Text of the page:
Spencer Fane LLP Logo

The Superfund Petroleum Exclusion – Alive and Well in the Ninth Circuit

In an unpublished opinion on March 21, 2018, the Ninth Circuit Court of Appeals affirmed the trial court’s dismissal of a lawsuit citing the application of CERCLA’s petroleum exclusion. The Court held that the site investigation at a former gas station did NOT identify anything other than petroleum or fractions thereof. Consequently, the Plaintiff did not plausibly allege any CERCLA “hazardous substances” were present at the site. The case was dismissed.

The court’s analysis was succinct:

[A] plaintiff bringing suit under CERCLA must plausibly allege, inter alia, that the relevant contaminant is a “hazardous substance” as defined in § 9601(14). That section of CERCLA contains a so-called “petroleum exception,” under which “petroleum, including crude oil or any fraction thereof which is not otherwise specifically listed or designated as a hazardous substance” is not a hazardous substance for which plaintiffs can recover. Id. “If a specifically listed hazardous substance is indigenous to petroleum and is present as a result of the release of petroleum, such substance will fall within the petroleum exclusion unless it is present at a concentration level that exceeds the concentration level that naturally occurs in the petroleum product.” Cose v. Getty Oil Co., 4 F.3d 700, 704 (9th Cir. 1993). . . .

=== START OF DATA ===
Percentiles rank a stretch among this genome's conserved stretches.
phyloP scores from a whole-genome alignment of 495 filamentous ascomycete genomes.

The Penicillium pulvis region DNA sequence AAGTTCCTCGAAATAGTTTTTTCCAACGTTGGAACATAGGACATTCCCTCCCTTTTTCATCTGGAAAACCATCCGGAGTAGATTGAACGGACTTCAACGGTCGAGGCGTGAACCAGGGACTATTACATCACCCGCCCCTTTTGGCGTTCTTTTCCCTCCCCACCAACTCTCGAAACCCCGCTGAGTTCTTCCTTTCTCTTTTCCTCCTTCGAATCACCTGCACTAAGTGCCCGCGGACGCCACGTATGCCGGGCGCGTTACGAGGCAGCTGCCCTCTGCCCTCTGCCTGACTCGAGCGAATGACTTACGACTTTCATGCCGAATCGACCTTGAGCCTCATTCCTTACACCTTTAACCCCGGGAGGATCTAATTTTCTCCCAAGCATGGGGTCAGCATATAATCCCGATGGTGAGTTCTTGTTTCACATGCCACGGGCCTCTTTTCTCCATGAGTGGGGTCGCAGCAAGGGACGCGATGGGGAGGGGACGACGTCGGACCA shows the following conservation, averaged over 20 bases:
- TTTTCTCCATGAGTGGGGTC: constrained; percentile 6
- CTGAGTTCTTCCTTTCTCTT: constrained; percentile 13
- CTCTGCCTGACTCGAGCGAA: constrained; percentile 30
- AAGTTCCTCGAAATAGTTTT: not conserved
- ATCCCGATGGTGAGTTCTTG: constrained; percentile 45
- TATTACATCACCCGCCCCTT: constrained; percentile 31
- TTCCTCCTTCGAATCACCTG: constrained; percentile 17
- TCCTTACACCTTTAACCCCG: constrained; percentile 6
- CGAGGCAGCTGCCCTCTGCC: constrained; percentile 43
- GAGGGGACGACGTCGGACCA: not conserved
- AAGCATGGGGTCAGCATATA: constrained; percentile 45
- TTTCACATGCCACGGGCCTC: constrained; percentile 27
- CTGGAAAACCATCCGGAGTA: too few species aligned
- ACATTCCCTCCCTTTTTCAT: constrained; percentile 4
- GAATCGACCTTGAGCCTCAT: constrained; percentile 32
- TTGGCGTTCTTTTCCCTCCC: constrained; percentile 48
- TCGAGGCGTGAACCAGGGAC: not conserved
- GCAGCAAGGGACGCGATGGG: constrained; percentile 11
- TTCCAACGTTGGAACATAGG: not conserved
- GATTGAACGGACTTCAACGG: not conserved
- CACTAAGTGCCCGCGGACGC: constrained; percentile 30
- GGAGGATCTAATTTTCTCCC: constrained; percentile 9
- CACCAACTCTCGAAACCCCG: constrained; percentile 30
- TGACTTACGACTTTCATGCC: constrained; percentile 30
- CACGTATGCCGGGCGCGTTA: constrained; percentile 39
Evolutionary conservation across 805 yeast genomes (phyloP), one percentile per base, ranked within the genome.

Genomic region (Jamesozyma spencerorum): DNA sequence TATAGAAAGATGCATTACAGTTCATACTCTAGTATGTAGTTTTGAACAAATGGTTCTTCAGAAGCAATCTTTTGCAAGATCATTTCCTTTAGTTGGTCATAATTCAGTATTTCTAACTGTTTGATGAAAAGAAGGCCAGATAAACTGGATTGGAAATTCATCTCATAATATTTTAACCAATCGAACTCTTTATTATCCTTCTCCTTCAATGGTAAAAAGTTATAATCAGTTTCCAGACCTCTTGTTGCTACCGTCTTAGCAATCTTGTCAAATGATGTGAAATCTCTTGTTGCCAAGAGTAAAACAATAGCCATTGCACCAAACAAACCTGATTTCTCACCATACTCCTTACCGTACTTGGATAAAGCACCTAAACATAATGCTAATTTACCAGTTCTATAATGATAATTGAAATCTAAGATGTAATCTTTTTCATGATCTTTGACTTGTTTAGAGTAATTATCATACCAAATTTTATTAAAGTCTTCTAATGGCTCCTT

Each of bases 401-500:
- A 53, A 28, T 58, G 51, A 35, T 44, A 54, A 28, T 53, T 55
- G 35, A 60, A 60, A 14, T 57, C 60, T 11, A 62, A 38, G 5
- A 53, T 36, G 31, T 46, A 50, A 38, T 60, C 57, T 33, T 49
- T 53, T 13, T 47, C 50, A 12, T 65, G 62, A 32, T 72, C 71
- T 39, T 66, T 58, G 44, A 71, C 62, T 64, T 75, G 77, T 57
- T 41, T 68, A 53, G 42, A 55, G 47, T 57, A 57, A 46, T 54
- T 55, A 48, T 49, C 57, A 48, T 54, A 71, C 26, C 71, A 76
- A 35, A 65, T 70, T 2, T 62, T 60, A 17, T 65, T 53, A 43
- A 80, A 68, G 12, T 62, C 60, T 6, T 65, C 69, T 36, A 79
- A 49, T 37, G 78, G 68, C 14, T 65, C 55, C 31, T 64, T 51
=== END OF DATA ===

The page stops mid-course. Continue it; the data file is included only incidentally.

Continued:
See Gardner v. Chevron at this link: http://cdn.ca9.uscourts.gov/datastore/memoranda/2018/03/21/16-16911.pdf

This post was drafted by John Watson, an attorney in the Denver, CO office of Spencer Fane LLP. For more information, visit spencerfane.com.